3/13/2010

我不喜歡沒有辦法的餐館, See Outback, Taiwan

I eat at the Outback Steakhouse, Taipei Asia World, on the corner of Dunhua and Nanking in Taipei, three or four times a month. I normally order a lunch set. Sometimes, I change the offered beverage (which is coffee, tea or a cola) for a beer. I pay a little more money for that, but figure it's worth it, especially on a long and tiring Friday. In the past, the waiter or waitress has said I could proceed in such a manner. I say: "Give me a cold Foster's draft to get me home" and they bring it round, adding NT$40 to my bill. Today, when I ordered Outback's fish and chips set, I asked the waitress if I could get a beer instead of a soda, and pay the difference.

To my surprise, my waitress told me "It's impossible" or "I won't help you." Actually, she was speaking Chinese and she said: 沒有辦法. This means what I have just said. Then she made an excuse that Outback Taiwan has a new menu, so it's strictly 沒有辦法 on requests for service.

I don't agree that if you're a waiter or waitress, you should say 沒有辦法 because, frankly speaking, it's very bad service. So, I simply got up and said to the waitress: 我不喜歡沒有辦法的餐館 or "I don't like restaurants that affirm providing a normal dose of service is quite impossible." Then I went next door and ate lunch at IKEA. I ordered roast beef and mashed potatoes, with mushroom gravy. I also had a bottle of Swedish beer.

I have decided to start outing companies providing 沒有辦法 service. Here's my first out. 

11 comments:

Jonathan Benda said...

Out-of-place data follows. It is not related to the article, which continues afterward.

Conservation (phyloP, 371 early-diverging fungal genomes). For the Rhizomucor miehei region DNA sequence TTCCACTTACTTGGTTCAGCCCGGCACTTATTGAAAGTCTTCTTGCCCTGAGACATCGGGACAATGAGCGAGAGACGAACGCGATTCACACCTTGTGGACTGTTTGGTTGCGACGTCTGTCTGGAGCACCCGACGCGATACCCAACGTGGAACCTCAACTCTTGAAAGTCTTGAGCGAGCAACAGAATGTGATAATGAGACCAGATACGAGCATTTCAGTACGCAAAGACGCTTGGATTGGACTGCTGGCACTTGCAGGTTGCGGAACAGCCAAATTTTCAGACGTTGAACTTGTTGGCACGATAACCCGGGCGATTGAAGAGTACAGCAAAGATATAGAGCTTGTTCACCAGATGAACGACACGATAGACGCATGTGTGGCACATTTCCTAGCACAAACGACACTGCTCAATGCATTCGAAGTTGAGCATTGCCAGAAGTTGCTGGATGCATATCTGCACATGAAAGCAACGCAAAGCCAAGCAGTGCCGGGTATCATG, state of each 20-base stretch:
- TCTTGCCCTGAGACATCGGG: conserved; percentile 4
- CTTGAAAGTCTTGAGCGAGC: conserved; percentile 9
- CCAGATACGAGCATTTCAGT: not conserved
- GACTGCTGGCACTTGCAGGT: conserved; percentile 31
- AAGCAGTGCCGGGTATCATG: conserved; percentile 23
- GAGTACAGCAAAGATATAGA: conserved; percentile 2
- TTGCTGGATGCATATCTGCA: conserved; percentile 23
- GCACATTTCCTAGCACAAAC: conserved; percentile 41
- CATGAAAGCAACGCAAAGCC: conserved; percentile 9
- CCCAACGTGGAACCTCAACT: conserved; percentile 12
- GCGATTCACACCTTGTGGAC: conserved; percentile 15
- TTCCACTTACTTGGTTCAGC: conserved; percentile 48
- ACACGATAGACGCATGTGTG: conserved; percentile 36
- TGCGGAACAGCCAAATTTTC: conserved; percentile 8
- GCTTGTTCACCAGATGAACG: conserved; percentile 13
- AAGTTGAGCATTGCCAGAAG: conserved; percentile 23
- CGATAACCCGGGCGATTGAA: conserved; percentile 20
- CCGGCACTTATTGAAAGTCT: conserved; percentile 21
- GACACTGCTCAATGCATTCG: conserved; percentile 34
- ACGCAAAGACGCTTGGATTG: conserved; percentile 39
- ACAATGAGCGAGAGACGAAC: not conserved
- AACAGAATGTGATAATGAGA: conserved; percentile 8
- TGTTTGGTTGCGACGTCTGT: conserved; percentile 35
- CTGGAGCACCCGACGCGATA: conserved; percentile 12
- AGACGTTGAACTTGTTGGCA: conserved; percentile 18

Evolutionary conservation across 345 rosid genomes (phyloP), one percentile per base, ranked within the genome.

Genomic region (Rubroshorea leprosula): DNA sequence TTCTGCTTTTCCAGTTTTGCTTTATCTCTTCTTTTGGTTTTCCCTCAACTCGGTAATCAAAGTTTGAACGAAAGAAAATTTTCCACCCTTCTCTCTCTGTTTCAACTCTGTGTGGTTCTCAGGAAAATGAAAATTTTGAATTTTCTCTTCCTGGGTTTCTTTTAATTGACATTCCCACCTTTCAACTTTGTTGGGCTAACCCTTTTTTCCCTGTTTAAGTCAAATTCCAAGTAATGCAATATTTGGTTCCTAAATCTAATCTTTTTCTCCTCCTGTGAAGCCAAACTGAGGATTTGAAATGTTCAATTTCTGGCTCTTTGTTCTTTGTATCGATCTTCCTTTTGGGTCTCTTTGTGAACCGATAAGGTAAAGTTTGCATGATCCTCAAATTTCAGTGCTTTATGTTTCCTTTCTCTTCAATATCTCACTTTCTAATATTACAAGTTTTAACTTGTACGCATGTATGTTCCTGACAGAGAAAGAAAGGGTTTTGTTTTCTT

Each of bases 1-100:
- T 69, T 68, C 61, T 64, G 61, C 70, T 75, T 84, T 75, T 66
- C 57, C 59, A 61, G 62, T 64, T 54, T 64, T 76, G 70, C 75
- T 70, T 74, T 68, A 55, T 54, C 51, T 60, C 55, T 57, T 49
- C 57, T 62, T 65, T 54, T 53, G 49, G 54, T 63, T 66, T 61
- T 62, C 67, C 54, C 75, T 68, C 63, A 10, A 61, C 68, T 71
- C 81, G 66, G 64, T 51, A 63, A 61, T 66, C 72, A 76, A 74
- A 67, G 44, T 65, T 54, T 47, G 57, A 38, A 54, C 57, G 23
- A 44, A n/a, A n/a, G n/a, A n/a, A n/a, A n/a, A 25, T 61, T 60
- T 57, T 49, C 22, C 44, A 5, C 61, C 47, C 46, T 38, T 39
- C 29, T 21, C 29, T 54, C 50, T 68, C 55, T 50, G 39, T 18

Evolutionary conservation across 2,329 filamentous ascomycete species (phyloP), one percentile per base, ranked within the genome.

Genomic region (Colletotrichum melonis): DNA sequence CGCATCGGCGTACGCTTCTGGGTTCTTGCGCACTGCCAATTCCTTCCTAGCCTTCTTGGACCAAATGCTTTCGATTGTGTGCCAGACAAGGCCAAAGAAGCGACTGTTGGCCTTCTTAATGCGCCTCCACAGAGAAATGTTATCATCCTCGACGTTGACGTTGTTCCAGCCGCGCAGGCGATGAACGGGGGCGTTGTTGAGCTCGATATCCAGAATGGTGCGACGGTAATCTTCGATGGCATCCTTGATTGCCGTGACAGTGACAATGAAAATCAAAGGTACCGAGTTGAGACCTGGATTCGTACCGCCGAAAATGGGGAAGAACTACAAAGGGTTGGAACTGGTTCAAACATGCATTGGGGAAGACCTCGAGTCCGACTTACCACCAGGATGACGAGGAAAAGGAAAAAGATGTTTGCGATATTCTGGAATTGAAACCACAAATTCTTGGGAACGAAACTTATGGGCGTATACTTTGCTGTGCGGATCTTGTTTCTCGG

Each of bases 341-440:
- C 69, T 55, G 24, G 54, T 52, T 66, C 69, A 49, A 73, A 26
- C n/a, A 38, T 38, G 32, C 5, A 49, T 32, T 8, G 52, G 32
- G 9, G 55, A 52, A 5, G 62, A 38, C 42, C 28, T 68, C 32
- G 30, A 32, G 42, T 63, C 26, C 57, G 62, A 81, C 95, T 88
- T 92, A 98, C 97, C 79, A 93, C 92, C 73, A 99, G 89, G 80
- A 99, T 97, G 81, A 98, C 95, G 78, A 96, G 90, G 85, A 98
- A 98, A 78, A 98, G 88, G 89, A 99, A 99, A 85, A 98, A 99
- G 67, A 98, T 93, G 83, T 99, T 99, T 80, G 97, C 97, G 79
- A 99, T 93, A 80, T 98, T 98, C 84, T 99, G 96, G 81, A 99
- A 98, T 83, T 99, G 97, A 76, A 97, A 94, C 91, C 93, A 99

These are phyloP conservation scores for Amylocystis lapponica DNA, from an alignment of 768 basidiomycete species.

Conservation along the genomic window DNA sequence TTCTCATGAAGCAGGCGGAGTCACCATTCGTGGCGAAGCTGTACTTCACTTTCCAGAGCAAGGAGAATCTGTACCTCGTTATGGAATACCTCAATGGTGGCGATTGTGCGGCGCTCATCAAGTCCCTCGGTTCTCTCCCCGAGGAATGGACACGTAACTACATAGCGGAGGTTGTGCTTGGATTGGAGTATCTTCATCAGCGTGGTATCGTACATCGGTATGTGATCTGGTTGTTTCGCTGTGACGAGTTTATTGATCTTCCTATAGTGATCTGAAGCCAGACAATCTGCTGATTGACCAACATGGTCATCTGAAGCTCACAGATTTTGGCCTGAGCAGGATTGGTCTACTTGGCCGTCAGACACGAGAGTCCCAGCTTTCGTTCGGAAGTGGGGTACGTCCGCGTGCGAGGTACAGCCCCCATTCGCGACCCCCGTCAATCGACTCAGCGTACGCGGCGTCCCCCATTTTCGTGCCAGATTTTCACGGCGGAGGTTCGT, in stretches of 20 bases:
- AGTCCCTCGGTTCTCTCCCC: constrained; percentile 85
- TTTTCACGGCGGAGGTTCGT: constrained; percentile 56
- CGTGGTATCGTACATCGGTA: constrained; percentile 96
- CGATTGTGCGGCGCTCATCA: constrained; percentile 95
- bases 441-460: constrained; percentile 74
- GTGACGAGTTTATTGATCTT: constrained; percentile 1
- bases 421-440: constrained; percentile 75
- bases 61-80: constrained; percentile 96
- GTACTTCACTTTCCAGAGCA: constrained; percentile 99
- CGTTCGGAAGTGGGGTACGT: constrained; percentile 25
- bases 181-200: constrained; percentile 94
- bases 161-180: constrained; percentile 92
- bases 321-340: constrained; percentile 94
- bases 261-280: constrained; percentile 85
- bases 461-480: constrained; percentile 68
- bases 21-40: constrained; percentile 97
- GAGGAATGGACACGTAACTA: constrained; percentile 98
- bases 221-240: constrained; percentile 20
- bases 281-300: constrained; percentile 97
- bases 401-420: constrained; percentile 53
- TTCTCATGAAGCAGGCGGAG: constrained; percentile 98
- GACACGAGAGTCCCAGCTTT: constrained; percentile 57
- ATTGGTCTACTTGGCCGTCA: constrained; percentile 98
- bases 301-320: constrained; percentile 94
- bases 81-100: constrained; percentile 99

That's certainly one way of dealing with the situation--another approach I've taken before is to ask to talk to the manager. Sometimes the servers are just afraid to do something that they think might be breaking the rules.

Patrick Cowsill said...

"Sometimes the servers are just afraid to do something that they think might be breaking the rules." That's right (about it).

Talking to the manager isn't a bad idea. I did tell the waitress that I sometimes switch to beer for plus NT$40. That's when she told me "but we have a new menu."

Anonymous said...

Unbelievable, "Walk out from Outback and go to IKEA next door." in Taipei sounds like any city in the States, isn’t it?
Cho-San

Anonymous said...

Even though what the waitress said might have its own reasons, I still back you up. Economically, every consumer has their own right to make decision if deal could be done. If you think the deal transaction is unfair, just refuse and go find other chance. This is your right, and enjoy.

Patrick Cowsill said...

Actually, the manager phoned me and said they were going to treat me to a beer. But one of my colleagues figures that if they do, it'll come out of the waitress' salary.

Anonymous said...